http://www.textfixarna.se/tilltal-en-het-potatis/ https://www.studentlitteratur.se/o.o.i.s/1154?breakcache=1866557807 http://www.popularhistoria.se/artiklar/du-eller-ni/


I agree with this. Some younger people like to use "ni", but I'd never recommend it to learners. Many people, especially older people, may be offended by it. Using "ni" to someone may also imply that you believe they are extremely old, which is not always popular, even with people who are in fact very old.

Also for learners, please notice that if I'm in a shop and I ask the assistant a question like this: "Har ni …?" Do you have… ? that does not mean I'm calling the assistant ni, I'm just asking him/her about what the store has got, not what he/she personally has got. So if you hear this, don't take it to believe it is the "polite" ni you're hearing.

We've tried to make singular "ni" acceptable everywhere in the course though, so if you like to use it and it isn't accepted, please report it using the "My answer should be accepted" button.


I wonder if that would be similar to Japanese "kisama", which was historically used when addressing noblemen of high status, but over time, as common people started using it sarcastically for people who think they're better than them, it devolved into an ironic sense and nowadays shows extreme hostility towards the addressee.


Somewhat like this, but with how people are using it now, it might be something like that in combination of sorts with "omae"


If "ni" isn't commonly used as a more polite form of "du", is it ever really used then? I'm curious because it must carry some weight if it's incorporated into the Duolingo curriculum.


It's used when talking to/addressing a group of people, like the plural form of you, or even when referring to a group of people, but only speaking to one person, such as Ni har gjort det här bra, You've done this well or You all have done this well, it's not referring to 1 person, but a group of people who have done something, and done a good job of it.

Also, say your phone got some kind of error and you go into the store and you say 'you have to fix it', you're not necessarily referring to that one person, but to a kind of vague, you as in the company or the people who fix phones, and in that case, 'Ni måste laga den' would fit.

It's used yes, but it's not used as a polite singular person pronoun, in Sweden. I hope that helps.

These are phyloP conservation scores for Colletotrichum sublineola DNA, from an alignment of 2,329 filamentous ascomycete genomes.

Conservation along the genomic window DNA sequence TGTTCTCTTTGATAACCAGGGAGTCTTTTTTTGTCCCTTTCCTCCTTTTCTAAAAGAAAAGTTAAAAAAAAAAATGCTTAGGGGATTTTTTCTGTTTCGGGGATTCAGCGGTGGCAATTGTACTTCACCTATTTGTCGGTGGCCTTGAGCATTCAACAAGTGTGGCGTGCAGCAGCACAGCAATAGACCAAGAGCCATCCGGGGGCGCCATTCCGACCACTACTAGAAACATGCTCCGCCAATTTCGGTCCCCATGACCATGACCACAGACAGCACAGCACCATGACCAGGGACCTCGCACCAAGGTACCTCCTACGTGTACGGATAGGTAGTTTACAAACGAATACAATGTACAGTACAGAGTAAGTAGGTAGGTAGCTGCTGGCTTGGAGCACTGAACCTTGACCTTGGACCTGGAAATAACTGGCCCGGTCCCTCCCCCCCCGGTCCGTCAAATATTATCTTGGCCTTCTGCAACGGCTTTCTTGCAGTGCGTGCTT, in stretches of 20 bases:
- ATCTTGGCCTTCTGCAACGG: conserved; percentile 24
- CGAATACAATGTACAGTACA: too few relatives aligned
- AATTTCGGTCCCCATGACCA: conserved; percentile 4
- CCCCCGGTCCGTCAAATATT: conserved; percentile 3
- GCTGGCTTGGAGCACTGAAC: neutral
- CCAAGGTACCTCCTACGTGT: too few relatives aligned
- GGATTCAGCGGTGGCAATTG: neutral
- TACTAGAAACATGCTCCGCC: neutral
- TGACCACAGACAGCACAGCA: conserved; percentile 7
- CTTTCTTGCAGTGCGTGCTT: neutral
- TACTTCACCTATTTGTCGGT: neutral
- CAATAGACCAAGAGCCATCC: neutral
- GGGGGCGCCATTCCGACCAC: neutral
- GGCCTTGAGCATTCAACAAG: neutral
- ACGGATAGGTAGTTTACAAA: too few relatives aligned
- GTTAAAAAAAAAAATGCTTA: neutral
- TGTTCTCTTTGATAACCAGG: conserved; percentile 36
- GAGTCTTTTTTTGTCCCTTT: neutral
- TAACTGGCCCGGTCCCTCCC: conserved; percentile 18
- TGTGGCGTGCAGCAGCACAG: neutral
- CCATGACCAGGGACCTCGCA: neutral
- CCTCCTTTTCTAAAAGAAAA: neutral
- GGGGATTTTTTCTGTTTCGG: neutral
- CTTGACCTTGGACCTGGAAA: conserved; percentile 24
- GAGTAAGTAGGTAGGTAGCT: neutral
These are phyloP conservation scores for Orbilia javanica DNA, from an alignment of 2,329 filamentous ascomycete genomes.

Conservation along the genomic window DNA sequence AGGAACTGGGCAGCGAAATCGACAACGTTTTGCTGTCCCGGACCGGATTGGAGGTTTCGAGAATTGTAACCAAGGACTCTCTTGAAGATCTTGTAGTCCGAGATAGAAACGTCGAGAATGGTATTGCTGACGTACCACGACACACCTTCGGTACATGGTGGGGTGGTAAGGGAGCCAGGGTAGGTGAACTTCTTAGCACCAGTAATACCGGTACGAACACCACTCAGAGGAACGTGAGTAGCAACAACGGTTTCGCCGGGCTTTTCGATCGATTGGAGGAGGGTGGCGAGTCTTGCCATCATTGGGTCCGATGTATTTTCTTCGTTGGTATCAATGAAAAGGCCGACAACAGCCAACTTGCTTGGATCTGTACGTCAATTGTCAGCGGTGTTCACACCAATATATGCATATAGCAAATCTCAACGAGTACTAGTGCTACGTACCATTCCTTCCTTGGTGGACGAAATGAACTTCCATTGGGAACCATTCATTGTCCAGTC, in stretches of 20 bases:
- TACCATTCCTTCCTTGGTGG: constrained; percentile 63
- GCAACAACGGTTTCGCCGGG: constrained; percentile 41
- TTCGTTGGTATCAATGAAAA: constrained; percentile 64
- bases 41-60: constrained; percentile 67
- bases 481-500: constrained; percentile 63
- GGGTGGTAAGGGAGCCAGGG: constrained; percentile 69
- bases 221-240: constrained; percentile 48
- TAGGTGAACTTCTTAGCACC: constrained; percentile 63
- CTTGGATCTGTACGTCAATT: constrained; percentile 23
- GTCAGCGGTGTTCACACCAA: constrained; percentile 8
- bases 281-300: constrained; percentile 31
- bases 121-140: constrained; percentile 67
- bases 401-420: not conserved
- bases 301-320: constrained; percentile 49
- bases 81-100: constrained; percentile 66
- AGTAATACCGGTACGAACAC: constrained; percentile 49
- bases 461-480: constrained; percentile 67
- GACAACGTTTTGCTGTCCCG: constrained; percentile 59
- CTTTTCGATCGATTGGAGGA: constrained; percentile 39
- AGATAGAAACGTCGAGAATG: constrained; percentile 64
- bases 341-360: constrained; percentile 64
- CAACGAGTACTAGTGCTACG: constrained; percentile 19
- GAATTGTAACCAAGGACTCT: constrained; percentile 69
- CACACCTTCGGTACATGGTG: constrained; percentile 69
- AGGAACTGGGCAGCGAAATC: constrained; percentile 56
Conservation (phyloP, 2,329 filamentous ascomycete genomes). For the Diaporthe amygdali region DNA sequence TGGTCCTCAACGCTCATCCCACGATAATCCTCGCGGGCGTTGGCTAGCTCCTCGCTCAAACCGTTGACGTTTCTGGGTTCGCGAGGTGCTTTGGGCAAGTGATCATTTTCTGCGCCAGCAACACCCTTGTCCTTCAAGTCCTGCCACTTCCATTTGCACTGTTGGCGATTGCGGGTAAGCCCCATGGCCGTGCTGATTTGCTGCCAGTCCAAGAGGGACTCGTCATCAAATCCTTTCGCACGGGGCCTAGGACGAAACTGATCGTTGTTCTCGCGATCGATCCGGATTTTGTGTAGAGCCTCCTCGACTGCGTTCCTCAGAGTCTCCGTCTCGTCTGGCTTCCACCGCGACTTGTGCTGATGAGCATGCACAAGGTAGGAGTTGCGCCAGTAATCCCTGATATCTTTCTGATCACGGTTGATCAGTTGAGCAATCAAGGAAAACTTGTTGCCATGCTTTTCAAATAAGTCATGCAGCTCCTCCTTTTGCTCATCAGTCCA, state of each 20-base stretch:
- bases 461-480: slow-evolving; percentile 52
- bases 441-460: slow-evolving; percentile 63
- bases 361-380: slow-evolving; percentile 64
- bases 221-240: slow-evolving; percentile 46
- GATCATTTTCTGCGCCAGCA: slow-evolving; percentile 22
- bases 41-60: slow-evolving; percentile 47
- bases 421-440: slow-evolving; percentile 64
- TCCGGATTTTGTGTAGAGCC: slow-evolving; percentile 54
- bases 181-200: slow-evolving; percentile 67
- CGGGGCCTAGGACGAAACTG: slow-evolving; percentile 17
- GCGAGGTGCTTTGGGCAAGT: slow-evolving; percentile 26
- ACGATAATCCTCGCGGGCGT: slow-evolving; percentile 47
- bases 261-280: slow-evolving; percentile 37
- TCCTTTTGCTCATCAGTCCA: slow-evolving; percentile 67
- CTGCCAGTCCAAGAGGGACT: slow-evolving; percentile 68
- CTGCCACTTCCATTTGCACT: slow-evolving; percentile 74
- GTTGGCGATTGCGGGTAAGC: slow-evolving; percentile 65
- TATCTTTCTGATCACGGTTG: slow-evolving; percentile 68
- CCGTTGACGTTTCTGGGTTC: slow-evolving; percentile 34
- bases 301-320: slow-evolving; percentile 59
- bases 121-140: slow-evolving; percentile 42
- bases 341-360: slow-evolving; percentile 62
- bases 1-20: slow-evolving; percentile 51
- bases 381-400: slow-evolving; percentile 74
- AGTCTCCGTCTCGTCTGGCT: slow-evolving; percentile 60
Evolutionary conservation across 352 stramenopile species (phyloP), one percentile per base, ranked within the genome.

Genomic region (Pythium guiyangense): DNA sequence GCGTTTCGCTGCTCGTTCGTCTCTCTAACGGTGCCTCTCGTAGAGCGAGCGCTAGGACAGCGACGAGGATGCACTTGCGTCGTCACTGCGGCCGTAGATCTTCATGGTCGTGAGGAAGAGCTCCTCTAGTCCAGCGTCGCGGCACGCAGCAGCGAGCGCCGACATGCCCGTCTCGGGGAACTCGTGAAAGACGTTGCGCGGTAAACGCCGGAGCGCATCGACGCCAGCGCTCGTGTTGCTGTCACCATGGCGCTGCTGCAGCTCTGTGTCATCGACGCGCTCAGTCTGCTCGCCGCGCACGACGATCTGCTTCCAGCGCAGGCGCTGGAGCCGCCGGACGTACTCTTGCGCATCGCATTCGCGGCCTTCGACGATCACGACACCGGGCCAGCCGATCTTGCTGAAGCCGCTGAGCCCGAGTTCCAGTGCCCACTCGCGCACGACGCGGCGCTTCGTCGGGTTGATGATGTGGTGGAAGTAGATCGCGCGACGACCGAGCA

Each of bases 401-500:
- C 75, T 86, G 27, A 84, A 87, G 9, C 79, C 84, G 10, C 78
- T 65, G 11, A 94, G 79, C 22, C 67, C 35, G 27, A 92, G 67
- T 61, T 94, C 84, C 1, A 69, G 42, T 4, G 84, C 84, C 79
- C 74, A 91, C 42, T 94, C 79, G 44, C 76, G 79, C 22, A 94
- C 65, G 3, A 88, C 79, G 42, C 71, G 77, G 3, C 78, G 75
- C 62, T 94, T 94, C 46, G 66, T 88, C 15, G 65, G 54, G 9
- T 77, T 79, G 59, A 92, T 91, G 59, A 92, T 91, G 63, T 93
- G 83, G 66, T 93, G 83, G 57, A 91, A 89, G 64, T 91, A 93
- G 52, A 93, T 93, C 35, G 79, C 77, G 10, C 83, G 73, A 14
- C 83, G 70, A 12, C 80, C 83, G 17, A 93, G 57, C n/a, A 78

This definitely helps. Thank you!


Thank you!! It was very interesting and enriching what all of you have written (all of "du"?). I have had some troubles in understanding when to use NI and when to use DU


So it is really common to use tack, snälla, var så god, skulle jag kunna få etc (see Zmrzlina's wiki link) in spoken Swedish? And if you don't, it's considered rude? Also in Finland?


Ha ha! No, that is actually considered polite. "Ge mig osten!" or even worse "Hit med osten!" is very rude :). Should be: "Kan du vara snäll och ge mig osten?", "Skulle du kunna ge mig osten?" or simply "Ge mig osten, tack!"


I haven't been THAT rude, but... I may have used 'kan jag få en kopp kaffe', when ordering coffee in a cafe, but I'm sure I haven't ever used 'skulle jag kunna få' - it sounds so unnatural to my (rude) Finnish ears. Most likely I have just said 'en kopp kaffe'. Förlåt Sverige! Jag ska inte göra det igen!


"Kan jag få en kopp kaffe?" is okey.


I am working in swedish company for 2 years, and never heard anybody saying "ni". Only "du". In fact, there been a lot of fika-discussions about it, and all colleagues (native speakers) stated that "ni" is not used anymore, and replaced with "du" as a part of language reform in 1970x, see http://en.wikipedia.org/wiki/Du-reformen


Yes, my point exactly. :)


Thank you for this Topic and for the "Say Please in Swedish" article ; I am a native French speaker and I've been taught over and over to be polite using "please" as a child. Having no "please" in Swedish was very disturbing for me. I was sometimes feeling rude asking things or trying to communicate with people without it. Your Blog is awesome! I feel so much better using these words and sentences! Culturally, being Swiss, I would rather be too polite than risking to be rude... ;) Tack!


Thanks for this explanation! I'm a Dutch person learning Swedish, good luck on your Dutch!


Thanks, this is very useful! As a native French speaker, I was wondering if ''ni' works like ''vous'' in French, but I never really bothered to search haha.


So ni is plural while du is singular?


I'm not a native Swedish speaker, so to make sure I understand this: When it comes to grammar, both Ni and Du are grammatically correct words for "you"? Is there any time it's grammatically correct to use Ni instead of Du or vice versa, or does it not matter?


Du = singular you, comparable to the archaic thou.

Ni = plural you, comparable to y'all and you guys in certain American dialects, or to ye in archaic English.


Oh! That makes sense! So instead of saying "you guys" (what we use in my state), I would say "ni"?


Also, worth knowing guys, that the king and the queen of Sweden are not addressed as "Ni", rather "the king" and "the queen". There was a series of Finnish ads which portrayed the Swedish royal family in a comedic way and they got this "wrong".


I have recently started reading Harry Potter och de Vises Sten and I have notice that when addressing a fellow professor, ni/er is used.

p. 16: "Tänk att träffa på er här, professor McGonagall."

p. 17: "Hur visste ni att det var jag?" frågade hon. [hon = professor McGonagall]


Tack sa mycket, min van! I was wondering what the difference between Du and Ni were, as switching those, along with En and Ett have caused me the most misses during my intro to Swedish. Very helpful!


Is it a Latin trait? Portuguese does it too, although (at least in Brazil) it's just so fancy and old-fashioned that no one uses it whatsoever. We just can't handle the politeness embedded in this pronoun (and related treatment pronouns) xD. btw avoiding second-person conjugations by using the treatment pronouns você and vocês is a really useful trick to cross out a third of the verb inflections in daily talk


If you wan't to adress someone politely to someone you don't know you can use their surname after something like "Herr" which could translate to "mr". So you could say "Herr Karlsson" instead of "Albert Karlsson" or "Ni".